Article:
BIRD GUIDING AROUND OSLO

Monday, 10 March 2014

Read neck collars



The sun kept shining today and Julian Bell joined me on my customary goose chase. Reading the neck rings on the Bean Geese was my goal for the day and things didn’t start off to well. When we arrived at the usual fields at Horgen there were no geese to be seen which was confirmed also by Odd Rygh who was leaving the area. We then checked out the river at Udenes there were also none to be seen here. This was unexpected as the geese had been seen on the fields on both Saturday and Sunday. The river level has risen again which makes me wonder whether the geese are having to find another roost which can then cause them to use other fields. The answer came when Odd who was off to work reported that he had found them 8km to the north. We made haste there and found them in exactly the same field they had used in September (when they did indeed use another roost site). We had in total 139 fabalis Bean Geese, the 2 White-fronted Geese (adults of the race albifrons) plus (finally) two Pink-footed Geese. 10 of the Bean Geese flew in from the east whilst we were there suggesting they are using another feeding site. It will be very interesting to see the next plots from the GPS tagged birds to see where they have been.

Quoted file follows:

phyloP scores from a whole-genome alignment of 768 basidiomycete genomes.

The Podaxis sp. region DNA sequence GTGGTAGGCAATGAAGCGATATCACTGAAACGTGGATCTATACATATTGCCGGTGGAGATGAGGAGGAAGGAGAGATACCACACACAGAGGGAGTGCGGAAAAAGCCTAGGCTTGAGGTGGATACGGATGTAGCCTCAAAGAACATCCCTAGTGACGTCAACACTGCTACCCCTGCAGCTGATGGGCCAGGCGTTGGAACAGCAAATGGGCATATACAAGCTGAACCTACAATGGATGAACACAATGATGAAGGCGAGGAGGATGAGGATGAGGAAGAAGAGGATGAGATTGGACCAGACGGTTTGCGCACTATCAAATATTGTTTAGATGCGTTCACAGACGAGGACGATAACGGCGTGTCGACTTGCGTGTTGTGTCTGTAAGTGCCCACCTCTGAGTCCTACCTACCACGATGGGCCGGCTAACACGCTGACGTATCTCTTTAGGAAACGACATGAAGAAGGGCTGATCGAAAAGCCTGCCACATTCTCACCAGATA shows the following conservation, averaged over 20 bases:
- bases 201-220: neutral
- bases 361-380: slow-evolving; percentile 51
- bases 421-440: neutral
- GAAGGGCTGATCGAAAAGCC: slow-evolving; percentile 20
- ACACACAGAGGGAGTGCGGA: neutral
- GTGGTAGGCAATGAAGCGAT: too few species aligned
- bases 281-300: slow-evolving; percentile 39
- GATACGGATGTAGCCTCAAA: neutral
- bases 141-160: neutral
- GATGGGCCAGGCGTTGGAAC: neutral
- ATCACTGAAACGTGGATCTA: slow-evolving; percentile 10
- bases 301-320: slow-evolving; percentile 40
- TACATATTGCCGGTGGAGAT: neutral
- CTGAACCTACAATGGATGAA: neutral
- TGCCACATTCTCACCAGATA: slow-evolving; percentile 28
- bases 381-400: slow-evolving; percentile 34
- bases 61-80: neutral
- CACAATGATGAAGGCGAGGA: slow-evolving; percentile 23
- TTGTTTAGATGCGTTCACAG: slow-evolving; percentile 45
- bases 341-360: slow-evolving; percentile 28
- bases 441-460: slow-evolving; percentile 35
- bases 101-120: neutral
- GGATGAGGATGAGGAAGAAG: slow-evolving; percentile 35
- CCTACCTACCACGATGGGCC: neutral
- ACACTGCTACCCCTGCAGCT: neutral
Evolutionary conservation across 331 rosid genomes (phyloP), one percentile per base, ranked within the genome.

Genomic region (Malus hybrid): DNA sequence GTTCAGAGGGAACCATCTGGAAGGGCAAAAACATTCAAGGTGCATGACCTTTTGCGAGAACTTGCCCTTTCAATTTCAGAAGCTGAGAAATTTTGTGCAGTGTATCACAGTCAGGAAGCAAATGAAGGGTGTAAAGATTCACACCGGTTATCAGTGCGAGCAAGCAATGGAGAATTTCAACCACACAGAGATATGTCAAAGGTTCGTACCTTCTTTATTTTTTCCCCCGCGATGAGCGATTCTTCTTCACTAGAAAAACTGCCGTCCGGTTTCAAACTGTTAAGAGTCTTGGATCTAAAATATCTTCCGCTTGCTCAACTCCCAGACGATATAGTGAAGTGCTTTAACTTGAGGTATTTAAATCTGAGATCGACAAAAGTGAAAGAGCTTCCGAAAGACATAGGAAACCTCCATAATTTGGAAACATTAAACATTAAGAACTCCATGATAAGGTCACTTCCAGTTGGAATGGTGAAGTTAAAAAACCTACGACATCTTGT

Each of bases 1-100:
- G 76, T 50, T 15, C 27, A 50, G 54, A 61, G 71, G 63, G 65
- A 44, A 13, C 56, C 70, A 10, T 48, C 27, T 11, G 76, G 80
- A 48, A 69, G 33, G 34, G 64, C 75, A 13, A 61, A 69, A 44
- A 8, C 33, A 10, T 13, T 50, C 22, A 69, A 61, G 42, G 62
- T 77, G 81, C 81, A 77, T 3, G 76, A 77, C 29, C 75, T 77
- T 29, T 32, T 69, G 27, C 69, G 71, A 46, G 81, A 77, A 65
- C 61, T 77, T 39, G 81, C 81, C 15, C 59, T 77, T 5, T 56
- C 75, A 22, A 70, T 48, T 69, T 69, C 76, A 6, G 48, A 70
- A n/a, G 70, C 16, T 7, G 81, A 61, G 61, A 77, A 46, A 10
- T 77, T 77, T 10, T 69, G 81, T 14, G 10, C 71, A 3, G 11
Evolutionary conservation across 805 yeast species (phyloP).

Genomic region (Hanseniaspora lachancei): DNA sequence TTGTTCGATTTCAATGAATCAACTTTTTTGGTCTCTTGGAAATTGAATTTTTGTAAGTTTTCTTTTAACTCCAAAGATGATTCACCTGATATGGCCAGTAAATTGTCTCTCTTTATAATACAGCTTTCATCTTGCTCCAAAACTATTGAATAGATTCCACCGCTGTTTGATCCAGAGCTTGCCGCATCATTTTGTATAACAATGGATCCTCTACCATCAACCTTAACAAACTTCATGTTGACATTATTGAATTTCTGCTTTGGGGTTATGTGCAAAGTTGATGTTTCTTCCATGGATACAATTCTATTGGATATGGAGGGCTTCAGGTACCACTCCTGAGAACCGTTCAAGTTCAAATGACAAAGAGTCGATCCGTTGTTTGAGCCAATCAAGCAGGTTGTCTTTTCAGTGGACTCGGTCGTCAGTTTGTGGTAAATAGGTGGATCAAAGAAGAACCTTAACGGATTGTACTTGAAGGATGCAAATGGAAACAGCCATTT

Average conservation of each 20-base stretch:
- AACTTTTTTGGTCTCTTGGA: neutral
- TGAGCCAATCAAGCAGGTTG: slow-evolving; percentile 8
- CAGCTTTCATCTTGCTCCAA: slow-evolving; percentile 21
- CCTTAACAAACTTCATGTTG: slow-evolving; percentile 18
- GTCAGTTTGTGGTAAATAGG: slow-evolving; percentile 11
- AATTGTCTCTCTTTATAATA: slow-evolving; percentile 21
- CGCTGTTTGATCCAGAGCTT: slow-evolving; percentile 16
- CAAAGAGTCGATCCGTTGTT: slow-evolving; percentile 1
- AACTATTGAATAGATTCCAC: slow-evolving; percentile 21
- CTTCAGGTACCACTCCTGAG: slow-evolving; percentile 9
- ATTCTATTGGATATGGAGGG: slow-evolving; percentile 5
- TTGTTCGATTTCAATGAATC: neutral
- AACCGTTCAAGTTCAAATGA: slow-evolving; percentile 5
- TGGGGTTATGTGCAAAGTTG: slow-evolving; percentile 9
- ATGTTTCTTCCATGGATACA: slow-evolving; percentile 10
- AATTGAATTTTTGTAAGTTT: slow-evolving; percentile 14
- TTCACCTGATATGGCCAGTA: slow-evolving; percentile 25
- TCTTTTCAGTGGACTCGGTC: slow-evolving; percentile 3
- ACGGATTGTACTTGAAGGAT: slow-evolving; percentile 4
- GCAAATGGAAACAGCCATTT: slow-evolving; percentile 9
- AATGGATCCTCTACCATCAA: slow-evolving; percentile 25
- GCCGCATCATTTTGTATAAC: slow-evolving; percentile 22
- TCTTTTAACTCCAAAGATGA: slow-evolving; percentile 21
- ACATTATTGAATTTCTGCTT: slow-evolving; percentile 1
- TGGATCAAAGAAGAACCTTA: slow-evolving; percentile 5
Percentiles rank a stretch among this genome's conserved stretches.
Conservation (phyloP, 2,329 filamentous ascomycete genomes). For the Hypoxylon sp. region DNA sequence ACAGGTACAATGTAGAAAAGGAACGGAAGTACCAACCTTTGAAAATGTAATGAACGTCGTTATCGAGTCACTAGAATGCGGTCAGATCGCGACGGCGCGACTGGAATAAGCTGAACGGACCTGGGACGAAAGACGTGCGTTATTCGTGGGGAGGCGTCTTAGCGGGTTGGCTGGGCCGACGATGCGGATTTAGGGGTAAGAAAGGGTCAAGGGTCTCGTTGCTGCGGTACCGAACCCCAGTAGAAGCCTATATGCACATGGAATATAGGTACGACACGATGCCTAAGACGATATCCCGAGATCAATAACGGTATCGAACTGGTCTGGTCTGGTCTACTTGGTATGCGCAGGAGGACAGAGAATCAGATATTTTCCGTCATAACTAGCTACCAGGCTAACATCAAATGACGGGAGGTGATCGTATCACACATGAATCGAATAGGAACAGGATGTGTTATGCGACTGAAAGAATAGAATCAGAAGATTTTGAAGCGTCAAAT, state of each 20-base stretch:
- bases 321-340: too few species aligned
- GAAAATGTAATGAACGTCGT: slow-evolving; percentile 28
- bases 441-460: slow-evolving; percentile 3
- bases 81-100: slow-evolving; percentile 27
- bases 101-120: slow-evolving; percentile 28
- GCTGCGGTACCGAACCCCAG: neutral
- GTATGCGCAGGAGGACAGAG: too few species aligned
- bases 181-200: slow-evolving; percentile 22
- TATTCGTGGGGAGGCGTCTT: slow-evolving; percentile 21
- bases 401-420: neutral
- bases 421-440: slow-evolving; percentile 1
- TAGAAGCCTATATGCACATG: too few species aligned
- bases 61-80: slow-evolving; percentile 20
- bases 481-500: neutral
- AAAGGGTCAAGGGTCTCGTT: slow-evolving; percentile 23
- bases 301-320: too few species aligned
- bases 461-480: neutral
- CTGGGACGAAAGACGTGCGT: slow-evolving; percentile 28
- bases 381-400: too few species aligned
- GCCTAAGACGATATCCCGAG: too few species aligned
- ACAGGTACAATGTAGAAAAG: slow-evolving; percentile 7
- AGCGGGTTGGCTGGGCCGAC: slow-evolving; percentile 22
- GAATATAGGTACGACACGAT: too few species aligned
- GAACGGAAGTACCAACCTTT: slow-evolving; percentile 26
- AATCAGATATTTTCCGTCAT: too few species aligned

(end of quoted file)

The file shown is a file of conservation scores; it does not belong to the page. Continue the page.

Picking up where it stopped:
There were a number of birds with neck collars both radio/GPS transmitters and normal rings. I managed to read the codes on 9 of these including birds I had read in both 2012 and 2013.

Continuing into the valley at Bjørkelangen there was more flooding than last week but fewer birds with no Bean Geese this time. Three migrating Buzzards were a welcome site and the first Teal (13 of them) were also a sign of things to come.

At home in the evening I had my first moth of the year and on Sunday I saw my first coltsfoot (hestehov) in flower.

Photos today were not as good as I hoped even though the light was great for the first time this year – heat haze became a problem!

The video starts with White-fronted Geese amongst Bean Geese, has a glimpse of a Pink-footed in the middle and at the end you can see two ring collared Bean Geese – one with a radio/GPS collar and the other with a normal numbered ring.


Through heat haze! Two White-fronted Geese with Bean Geese behind

Today's chosen field
neck collared "7P" and some of his mates


in this pictures there are 5 collared birds, 4 of which appear to be radio/GPS collars

some Bean Geese, with "6Z" in the middle

Pink-footed Goose on the right

very hazy picture of the 2 White-fronts

 

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